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18:30 - 20:30 14 December 2015
Annual UCL Quebec Lecture: Quebec -The Silent Revolution
Lecture room 103 |
UCL – Institute of the Americas
51 Gordon Square | London | WC1H 0PQ | United Kingdom
Ticketing: Pre-booking essential
Jocelyn Létourneau, Professor of Contemporary History, Universite de Laval, Quebec City, is Professor in the Contemporary History of Quebec, Laval University, Quebec City, and currently Visiting Research Associate, UCL Institute of Education. He is an award-winning author and conducts research in three main areas: the construction of collective identity; the public and political uses of history; and the formation of historical consciousness among young people.
In the 1960s Quebec witnessed the so-called Quiet Revolution – generally acknowledged as a period of spectacular transformation. In the 2000s there has been another revolution in Quebec - the Silent Revolution, a period of tranquil change that has nevertheless resulted in a transition from one era to another as profound as that ushered in by the Quiet Revolution.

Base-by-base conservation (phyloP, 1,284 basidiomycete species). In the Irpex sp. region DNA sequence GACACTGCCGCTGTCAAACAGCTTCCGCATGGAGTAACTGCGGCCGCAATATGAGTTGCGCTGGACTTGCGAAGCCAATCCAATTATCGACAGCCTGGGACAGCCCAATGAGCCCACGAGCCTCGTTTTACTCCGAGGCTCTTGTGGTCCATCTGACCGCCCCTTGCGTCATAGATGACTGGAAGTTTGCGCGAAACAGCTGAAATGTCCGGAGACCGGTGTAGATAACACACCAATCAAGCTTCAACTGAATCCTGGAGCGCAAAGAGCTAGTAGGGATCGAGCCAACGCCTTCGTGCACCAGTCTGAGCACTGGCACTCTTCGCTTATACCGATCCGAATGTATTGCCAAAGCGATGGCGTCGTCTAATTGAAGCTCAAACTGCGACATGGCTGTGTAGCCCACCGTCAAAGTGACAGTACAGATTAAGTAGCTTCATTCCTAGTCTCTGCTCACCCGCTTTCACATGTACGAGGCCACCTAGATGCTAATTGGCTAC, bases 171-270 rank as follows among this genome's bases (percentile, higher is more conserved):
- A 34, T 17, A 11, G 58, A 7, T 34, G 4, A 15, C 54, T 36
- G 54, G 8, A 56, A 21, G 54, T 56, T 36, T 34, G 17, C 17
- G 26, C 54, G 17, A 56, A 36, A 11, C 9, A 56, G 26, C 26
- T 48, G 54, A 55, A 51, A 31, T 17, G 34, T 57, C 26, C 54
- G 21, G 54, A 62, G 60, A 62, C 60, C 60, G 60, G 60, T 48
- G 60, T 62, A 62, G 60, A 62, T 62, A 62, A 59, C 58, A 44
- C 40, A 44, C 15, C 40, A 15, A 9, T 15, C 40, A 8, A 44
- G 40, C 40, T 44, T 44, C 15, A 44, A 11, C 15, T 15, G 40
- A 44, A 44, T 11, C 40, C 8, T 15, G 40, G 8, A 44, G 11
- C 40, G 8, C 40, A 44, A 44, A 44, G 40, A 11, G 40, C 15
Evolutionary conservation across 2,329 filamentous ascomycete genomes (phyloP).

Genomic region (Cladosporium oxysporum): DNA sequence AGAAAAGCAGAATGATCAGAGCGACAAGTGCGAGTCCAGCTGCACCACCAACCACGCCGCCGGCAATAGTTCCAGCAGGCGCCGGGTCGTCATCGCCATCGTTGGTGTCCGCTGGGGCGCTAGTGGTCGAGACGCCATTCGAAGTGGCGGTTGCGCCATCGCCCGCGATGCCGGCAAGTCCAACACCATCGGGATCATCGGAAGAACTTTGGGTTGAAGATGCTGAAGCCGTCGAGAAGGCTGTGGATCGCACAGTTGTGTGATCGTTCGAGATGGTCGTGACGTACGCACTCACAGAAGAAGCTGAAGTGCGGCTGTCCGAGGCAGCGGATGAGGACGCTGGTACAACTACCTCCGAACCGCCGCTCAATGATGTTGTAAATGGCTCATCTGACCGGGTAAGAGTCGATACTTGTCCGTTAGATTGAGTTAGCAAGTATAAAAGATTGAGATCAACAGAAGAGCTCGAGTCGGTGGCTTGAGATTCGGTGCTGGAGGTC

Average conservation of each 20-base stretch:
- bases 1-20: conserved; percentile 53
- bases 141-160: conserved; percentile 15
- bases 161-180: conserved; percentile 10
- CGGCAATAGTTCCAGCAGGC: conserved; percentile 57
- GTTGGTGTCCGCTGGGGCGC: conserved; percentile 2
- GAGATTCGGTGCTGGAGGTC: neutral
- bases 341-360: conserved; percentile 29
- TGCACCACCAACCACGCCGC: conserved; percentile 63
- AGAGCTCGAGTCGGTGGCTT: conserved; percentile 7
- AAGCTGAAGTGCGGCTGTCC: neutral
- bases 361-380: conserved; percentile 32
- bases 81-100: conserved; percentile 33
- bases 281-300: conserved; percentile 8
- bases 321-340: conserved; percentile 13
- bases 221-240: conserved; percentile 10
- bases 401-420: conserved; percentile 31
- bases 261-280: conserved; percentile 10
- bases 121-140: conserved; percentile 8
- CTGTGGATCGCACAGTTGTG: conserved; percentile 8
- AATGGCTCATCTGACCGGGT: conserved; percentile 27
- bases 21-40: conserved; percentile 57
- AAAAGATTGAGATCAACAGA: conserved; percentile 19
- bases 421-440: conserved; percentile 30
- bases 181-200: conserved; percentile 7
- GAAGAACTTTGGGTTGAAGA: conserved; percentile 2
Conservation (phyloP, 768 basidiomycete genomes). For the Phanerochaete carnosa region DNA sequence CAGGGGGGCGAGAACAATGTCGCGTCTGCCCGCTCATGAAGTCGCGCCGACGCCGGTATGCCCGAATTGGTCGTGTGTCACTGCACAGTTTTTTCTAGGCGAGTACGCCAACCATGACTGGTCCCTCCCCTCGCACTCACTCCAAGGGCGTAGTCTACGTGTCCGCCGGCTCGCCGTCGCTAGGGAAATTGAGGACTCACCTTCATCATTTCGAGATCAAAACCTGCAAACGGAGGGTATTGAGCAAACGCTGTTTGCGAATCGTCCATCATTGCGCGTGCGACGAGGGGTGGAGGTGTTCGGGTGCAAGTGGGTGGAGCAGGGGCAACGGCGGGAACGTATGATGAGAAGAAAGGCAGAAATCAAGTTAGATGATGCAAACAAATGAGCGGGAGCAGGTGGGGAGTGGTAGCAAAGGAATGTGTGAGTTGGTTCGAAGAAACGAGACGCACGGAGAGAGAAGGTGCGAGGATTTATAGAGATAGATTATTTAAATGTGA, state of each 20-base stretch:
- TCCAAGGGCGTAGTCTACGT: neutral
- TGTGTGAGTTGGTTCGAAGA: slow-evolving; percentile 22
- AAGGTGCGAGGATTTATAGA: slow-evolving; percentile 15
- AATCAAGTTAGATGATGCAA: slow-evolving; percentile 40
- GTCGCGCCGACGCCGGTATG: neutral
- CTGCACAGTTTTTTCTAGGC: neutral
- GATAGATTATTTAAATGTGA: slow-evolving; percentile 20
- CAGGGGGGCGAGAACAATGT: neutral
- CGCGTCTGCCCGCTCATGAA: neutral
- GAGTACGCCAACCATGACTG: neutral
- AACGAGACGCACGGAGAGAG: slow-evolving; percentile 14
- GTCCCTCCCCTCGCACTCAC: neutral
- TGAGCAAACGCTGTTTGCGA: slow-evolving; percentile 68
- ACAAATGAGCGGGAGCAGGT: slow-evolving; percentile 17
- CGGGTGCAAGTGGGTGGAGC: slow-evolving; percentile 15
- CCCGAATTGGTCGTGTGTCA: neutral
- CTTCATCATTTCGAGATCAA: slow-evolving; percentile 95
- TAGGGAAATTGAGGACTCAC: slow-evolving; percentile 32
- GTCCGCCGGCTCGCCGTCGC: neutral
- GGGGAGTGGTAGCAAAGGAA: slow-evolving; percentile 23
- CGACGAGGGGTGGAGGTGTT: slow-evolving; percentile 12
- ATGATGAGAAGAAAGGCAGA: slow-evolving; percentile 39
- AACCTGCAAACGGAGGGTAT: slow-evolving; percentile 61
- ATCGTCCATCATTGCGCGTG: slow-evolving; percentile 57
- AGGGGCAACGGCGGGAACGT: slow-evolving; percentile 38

In his talk, Jocelyn Létourneau will identify and conceptualise the very significant changes that Quebec is undergoing at the present time. In particular, he will argue that Quebec society is experiencing a deep-seated social debate that is producing a collective change in outlook. The three fundamental questions any society asks about itself - where do we come from? Who are we? Where are we going? - are being overtly raised in contemporary Quebec. And it appears that the answers proposed by those who are about to lead society are not the same as before.
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